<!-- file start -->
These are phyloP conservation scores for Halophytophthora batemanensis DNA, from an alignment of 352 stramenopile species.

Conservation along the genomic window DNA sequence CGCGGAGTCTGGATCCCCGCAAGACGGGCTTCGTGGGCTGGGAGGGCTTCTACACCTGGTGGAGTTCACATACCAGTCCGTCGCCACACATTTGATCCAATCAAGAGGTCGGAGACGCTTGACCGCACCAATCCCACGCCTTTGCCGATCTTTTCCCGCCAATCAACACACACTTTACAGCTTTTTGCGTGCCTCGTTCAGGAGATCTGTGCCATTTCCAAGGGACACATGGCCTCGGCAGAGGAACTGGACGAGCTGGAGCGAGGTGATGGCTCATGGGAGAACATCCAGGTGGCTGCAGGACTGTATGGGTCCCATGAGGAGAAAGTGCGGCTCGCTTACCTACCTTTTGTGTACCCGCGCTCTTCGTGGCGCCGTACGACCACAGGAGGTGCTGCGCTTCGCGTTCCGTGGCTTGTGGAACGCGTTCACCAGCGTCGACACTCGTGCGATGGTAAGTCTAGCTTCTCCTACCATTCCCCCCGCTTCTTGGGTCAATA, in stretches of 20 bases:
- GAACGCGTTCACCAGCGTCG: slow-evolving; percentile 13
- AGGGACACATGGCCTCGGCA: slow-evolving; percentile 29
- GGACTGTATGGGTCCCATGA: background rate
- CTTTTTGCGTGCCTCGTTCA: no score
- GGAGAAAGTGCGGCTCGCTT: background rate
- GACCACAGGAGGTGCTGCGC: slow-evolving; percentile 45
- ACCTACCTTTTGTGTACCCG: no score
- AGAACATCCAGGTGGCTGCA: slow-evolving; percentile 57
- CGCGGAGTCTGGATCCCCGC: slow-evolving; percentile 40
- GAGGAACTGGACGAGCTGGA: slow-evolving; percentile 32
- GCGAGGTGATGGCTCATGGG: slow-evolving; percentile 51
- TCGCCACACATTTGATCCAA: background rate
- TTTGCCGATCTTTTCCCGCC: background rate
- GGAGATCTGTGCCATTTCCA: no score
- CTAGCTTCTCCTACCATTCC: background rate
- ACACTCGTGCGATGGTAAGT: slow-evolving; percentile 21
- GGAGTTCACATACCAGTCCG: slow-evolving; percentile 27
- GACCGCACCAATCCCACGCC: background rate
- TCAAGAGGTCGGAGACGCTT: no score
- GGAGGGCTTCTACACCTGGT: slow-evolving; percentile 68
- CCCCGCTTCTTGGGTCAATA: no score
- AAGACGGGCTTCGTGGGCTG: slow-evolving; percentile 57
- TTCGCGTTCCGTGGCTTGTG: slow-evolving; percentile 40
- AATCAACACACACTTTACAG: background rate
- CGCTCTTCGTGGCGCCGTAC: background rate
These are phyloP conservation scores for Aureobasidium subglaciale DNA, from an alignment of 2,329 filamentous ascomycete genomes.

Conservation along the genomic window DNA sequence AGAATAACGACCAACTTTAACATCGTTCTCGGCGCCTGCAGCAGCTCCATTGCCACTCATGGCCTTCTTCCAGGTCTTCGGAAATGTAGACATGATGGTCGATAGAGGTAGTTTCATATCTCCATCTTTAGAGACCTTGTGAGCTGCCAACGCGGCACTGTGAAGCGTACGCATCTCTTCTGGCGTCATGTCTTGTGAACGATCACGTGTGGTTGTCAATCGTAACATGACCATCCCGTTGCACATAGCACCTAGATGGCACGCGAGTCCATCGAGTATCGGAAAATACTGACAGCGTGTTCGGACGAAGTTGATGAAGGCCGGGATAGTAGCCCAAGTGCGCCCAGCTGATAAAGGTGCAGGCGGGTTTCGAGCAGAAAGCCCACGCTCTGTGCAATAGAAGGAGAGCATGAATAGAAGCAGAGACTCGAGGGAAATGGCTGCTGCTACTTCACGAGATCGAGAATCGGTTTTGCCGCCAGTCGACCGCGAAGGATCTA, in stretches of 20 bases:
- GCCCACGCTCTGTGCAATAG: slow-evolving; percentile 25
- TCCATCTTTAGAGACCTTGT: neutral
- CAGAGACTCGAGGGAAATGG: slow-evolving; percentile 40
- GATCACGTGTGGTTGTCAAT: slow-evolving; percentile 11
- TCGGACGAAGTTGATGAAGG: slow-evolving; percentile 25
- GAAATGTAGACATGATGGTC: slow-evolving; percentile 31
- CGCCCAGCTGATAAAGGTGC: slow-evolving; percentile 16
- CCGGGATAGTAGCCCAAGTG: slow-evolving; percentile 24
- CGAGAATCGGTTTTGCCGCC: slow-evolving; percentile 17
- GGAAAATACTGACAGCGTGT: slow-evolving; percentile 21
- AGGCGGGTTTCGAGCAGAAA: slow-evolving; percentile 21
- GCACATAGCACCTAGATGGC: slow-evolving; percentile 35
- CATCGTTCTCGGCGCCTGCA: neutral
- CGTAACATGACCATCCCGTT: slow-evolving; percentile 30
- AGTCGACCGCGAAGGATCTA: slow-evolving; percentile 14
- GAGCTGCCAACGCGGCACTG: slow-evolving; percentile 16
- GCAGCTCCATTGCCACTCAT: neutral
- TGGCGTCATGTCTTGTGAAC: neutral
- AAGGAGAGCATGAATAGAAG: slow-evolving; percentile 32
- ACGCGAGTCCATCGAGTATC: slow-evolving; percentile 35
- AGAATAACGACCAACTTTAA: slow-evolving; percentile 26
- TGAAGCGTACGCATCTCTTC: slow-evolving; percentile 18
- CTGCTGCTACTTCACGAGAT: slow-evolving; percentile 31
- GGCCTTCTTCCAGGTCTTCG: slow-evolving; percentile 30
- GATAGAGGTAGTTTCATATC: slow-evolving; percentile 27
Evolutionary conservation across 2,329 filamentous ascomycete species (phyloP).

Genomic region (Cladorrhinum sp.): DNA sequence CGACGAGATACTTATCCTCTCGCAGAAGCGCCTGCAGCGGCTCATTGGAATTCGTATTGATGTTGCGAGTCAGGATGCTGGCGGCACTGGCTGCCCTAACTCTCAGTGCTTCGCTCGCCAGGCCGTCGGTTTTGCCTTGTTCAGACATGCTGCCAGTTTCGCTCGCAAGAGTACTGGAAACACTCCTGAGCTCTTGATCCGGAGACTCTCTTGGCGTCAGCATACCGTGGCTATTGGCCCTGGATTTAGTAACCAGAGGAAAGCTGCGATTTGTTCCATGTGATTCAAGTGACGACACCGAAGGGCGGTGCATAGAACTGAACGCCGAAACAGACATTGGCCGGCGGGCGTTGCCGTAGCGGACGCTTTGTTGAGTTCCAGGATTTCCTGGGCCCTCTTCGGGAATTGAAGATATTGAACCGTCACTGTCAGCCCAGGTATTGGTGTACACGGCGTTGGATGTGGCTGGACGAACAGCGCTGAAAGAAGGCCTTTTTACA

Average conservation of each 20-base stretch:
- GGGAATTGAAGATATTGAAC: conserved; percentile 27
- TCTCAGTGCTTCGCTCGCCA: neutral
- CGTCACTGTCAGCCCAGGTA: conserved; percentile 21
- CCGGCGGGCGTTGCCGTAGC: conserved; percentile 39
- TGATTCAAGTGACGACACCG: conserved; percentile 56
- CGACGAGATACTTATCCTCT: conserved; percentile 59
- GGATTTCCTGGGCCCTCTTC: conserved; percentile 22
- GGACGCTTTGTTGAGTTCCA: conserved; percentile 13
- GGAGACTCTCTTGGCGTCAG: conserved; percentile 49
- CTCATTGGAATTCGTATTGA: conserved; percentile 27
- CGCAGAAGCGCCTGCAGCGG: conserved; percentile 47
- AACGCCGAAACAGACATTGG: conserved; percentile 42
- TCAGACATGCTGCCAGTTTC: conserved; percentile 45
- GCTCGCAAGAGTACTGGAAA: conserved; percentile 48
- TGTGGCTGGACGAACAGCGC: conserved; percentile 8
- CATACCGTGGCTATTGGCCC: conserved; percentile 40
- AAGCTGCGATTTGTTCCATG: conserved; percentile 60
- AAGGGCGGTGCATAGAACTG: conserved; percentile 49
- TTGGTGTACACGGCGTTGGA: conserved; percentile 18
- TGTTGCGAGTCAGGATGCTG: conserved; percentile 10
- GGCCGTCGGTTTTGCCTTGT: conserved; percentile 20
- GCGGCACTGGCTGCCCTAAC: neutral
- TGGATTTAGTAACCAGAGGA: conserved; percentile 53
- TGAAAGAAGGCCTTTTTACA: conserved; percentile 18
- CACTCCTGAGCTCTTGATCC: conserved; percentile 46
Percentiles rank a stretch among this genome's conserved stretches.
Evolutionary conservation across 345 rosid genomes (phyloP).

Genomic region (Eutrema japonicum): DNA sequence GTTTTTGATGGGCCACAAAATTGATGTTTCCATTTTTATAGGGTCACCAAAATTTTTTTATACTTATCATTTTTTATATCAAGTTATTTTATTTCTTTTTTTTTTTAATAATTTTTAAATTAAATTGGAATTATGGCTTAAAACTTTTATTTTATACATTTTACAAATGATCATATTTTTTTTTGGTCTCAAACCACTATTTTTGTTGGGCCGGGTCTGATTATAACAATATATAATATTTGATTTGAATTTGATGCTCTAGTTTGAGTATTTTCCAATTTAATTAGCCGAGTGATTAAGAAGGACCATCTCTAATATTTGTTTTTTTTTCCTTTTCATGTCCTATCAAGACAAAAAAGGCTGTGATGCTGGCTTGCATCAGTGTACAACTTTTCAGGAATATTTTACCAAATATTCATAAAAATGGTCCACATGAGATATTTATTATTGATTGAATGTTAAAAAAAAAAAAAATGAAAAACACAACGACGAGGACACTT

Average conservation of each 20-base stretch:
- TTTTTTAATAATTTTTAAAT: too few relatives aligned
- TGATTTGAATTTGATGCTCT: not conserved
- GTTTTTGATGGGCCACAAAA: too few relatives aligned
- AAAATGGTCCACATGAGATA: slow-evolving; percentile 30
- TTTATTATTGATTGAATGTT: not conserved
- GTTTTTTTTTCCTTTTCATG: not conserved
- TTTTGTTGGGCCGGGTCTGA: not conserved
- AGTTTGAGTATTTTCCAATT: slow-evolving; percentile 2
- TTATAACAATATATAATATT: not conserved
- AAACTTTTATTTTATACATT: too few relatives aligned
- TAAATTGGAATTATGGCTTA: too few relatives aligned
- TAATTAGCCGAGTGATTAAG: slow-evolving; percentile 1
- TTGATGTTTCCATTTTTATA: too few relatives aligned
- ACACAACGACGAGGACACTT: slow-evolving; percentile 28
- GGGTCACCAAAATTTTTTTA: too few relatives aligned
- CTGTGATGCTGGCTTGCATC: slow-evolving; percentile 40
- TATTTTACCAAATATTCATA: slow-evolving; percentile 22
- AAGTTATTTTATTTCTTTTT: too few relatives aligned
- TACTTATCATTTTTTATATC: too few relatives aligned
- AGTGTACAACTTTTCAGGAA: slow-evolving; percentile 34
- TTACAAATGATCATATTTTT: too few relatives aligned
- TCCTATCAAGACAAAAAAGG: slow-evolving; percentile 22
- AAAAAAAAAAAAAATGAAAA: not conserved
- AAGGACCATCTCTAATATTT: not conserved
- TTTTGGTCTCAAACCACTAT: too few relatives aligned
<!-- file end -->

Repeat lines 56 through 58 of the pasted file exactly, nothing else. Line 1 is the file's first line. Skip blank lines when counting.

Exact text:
Genomic region (Cladorrhinum sp.): DNA sequence CGACGAGATACTTATCCTCTCGCAGAAGCGCCTGCAGCGGCTCATTGGAATTCGTATTGATGTTGCGAGTCAGGATGCTGGCGGCACTGGCTGCCCTAACTCTCAGTGCTTCGCTCGCCAGGCCGTCGGTTTTGCCTTGTTCAGACATGCTGCCAGTTTCGCTCGCAAGAGTACTGGAAACACTCCTGAGCTCTTGATCCGGAGACTCTCTTGGCGTCAGCATACCGTGGCTATTGGCCCTGGATTTAGTAACCAGAGGAAAGCTGCGATTTGTTCCATGTGATTCAAGTGACGACACCGAAGGGCGGTGCATAGAACTGAACGCCGAAACAGACATTGGCCGGCGGGCGTTGCCGTAGCGGACGCTTTGTTGAGTTCCAGGATTTCCTGGGCCCTCTTCGGGAATTGAAGATATTGAACCGTCACTGTCAGCCCAGGTATTGGTGTACACGGCGTTGGATGTGGCTGGACGAACAGCGCTGAAAGAAGGCCTTTTTACA

Average conservation of each 20-base stretch:
- GGGAATTGAAGATATTGAAC: conserved; percentile 27